Let there be Peace on Earth.

Let there peace on Earth…

and let it begin with me. The idea of “holiday stress” has always seemed solely cliché and never applicable to me. That’s most likely because for most of my life all I had to do was wake up, run downstairs, open the gifts, eat the ham and sweet potatoes, and revel in the magic of a holiday that brought so much happiness and cheer. As an adult (and mother) with gifts to buy, really long car trips to conquer, and multiple family occasions to attend, stress has surreptitiously slunk its way into my favorite time of year.

Since we were married, my husband and I have never lived in the same city as our families, both of which live in the same city. We kill the proverbial two birds with one stone when we make the haul home and get to spend time with both sides, which is so wonderful. However, this once-absent holiday stress first appeared when we started trying to be everywhere, for every event, for everybody. Well, not for everybody, for us. We didn’t want to miss anything if we didn’t have to, but this all-inclusive RSVP meant a lot of time bouncing around, a lot of sneaky glances at the clock, a lot of late arrivals, and for me, a lot of guilt. Add in two babies and very little sleep, and the whole thing was just plain exhausting. I felt like I could never really be anywhere. In my mind, I was already on to the next meal at the next house with the next family member, and the anxiety of disappointing someone was ever-present and ever-growing.  Talk about an out-of-body experience… We needed everyone’s patience and understanding, but we needed our own most of all.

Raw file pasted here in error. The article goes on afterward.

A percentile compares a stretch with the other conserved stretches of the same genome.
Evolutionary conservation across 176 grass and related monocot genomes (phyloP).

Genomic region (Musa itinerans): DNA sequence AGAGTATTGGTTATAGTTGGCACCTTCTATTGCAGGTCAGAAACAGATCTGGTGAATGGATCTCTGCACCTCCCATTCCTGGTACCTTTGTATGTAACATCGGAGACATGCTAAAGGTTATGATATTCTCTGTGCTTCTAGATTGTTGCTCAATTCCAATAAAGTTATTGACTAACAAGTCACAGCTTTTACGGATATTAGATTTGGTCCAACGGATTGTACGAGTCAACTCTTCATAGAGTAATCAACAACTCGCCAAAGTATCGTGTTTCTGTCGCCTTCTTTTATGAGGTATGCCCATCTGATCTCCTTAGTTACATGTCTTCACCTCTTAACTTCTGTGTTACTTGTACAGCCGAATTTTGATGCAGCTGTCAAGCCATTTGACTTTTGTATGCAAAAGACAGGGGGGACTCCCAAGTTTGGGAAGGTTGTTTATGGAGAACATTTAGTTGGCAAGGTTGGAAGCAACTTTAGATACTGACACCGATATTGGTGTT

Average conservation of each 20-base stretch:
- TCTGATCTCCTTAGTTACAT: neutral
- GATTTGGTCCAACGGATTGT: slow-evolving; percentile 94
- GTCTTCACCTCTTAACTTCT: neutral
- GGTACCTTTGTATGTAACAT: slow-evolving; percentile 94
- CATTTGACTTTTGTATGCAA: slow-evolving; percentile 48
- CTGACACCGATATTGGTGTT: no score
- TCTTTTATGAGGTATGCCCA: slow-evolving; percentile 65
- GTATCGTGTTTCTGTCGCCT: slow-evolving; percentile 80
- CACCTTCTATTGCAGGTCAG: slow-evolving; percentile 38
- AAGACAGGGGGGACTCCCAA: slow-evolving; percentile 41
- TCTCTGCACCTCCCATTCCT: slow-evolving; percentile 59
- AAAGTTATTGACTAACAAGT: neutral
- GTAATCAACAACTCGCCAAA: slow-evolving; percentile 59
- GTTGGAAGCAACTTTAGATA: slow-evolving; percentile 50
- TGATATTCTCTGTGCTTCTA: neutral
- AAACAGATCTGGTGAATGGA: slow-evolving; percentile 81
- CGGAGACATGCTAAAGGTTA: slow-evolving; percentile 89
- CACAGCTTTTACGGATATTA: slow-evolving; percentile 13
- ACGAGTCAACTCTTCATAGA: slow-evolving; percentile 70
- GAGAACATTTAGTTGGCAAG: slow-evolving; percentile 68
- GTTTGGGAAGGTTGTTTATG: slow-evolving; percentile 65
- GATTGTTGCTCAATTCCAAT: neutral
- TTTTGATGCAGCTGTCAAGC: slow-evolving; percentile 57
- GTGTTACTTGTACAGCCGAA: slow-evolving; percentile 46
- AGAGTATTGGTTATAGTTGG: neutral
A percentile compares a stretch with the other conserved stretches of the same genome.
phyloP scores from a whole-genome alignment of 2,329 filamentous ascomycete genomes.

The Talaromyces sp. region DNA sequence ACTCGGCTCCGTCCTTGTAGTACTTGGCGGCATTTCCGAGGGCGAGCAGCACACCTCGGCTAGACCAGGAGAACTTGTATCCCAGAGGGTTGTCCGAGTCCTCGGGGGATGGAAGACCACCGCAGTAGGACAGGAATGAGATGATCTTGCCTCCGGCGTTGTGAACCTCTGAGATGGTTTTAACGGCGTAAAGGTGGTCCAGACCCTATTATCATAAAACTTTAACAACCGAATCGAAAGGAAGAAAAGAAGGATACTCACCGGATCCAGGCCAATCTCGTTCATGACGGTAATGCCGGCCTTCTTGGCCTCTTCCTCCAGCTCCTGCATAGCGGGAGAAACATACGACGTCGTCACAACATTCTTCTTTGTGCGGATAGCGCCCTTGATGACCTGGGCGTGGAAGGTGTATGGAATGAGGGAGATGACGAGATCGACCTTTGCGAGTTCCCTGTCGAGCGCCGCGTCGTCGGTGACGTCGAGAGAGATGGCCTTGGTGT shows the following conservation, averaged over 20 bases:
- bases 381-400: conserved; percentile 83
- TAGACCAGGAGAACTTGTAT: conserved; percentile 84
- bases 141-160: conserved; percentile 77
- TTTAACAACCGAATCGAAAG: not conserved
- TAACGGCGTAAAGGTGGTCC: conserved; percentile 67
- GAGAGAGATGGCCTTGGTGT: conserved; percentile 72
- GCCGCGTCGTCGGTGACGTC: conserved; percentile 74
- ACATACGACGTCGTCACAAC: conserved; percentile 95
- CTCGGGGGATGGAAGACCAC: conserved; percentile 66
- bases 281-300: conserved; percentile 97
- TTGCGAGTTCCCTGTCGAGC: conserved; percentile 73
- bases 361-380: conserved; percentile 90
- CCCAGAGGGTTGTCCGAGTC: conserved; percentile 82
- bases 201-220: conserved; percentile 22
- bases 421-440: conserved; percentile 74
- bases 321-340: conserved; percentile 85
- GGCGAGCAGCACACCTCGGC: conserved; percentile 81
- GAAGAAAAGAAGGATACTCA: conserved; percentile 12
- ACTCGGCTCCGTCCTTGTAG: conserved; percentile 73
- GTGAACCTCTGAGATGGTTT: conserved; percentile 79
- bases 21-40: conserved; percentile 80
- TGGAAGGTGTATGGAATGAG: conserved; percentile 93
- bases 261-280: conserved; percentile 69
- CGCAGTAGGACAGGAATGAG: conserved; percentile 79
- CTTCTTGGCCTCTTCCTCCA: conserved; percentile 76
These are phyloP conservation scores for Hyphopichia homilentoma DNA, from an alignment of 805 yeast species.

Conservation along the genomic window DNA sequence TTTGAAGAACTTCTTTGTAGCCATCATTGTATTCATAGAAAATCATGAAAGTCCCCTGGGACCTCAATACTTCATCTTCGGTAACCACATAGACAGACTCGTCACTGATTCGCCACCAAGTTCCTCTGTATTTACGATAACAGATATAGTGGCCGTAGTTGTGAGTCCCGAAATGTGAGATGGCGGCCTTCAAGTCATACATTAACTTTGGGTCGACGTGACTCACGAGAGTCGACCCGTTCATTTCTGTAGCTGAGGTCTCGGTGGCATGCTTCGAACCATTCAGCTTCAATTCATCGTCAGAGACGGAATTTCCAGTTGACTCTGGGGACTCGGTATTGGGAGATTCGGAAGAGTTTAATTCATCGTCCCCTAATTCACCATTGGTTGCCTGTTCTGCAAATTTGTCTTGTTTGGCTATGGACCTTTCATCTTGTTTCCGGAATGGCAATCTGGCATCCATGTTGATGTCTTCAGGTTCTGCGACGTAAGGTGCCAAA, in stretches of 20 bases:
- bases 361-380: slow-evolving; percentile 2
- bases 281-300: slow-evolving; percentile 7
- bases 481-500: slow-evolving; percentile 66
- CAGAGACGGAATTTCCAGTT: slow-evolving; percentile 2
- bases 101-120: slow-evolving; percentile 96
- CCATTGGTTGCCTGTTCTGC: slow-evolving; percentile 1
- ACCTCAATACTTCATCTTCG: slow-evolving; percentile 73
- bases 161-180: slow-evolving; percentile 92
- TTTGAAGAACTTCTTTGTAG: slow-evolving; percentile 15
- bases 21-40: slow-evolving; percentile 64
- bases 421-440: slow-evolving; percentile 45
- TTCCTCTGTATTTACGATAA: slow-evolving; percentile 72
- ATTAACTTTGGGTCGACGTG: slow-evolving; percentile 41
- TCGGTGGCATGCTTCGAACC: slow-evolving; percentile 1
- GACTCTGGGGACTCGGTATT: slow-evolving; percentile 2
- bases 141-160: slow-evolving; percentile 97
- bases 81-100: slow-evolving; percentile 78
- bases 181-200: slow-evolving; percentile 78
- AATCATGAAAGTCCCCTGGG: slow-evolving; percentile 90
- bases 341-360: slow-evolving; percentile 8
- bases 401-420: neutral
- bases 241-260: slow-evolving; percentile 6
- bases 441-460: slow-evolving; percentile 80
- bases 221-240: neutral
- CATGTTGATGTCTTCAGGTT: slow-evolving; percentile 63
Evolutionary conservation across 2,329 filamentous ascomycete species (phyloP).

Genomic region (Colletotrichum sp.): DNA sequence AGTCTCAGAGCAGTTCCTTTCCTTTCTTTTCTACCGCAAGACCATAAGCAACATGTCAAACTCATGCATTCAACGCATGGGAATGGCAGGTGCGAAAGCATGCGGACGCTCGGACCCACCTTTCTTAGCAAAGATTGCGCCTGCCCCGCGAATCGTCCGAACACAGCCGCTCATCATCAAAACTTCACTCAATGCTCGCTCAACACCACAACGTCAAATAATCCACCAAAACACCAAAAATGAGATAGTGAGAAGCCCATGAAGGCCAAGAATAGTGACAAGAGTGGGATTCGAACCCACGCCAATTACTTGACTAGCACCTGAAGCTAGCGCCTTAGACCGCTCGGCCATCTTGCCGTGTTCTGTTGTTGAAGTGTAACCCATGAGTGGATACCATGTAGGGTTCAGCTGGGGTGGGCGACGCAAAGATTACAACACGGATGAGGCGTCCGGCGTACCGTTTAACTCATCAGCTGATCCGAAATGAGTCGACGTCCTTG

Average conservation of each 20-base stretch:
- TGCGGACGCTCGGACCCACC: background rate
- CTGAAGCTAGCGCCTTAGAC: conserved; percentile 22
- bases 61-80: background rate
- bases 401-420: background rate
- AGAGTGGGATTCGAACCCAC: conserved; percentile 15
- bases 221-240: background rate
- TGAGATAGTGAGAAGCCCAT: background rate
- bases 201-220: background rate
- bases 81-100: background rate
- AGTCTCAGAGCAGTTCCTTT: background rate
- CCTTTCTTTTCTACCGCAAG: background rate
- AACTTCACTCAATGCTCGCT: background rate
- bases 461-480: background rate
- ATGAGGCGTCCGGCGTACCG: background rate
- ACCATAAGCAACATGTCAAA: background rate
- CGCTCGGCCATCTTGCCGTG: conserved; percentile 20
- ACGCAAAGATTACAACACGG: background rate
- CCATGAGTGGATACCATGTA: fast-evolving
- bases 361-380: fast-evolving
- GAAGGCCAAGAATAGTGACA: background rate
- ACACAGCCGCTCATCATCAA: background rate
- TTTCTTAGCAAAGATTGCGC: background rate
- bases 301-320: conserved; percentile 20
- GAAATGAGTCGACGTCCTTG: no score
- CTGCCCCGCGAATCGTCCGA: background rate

In talking to friends and family, I learned I am not the only absent-minded guest at the brunch table (sub: dinner table, dirty Santa game, cocktail party). This year, I am making a resolution before the ball drops; one that will serve me well for what is left of this year. I am making a promise to myself to forgive. That’s right: forgiveness is the stuff peace is made of. How you ask? That stress (which leads to anxiety, which leads to edginess, which leads to guilt) can be curtailed with a little compassion and a lot of grace. And, it starts with me…or you. Instead of beating myself up for the array of things I should have done better, namely not getting so stressed in the first place, I vow to pat myself on the back, forgive myself for whatever I am thinking or feeling, and remind myself that I really am doing the best I can. When you are easier on yourself, you can be easier on others, and that is how grace can grow and peace can spread.

That said, if you Google “holiday stress,” you will stare down link after link of helpful coping tips and ways to ward off what seems to be a cultural norm. I browsed through several, and there is some really useful information out there. From sniffing citrus to taking a walk to just saying no to at least one holiday obligation or request, everyone has a list of go-to stress busters in easy-to-navigate slide show format. My biggest takeaway was a simple one. Nothing is perfect. Every family has conflict, every dinner has an overcooked turkey or undercooked potatoes, every gift exchange has at least one unscraped price tag. Try to shake the expectation for perfection à la Stepford and see that life is unfolding as it is meant to. It’s okay to be down, underwhelmed, or irritated at the holidays, just don’t let those emotions take root. Acknowledge them, let them go, and make room for joy. Don’t miss the smile on your child’s face when he opens his first present, the cold, creamy taste of the egg nog, or the familiar chorus of your family laughing in unison.

The peace is actually always there. We don’t make it; it was given to us long, long ago. It is our choice to deem ourselves worthy of a calmer, happier existence than is possible when our lives are stifled by stress. We deserve this always, but especially now. Isn’t that what Christmas is all about? We have been given the ultimate gift. Let us rejoice and be glad in it.

Wishing peace, joy, and love to you and yours,

Melissa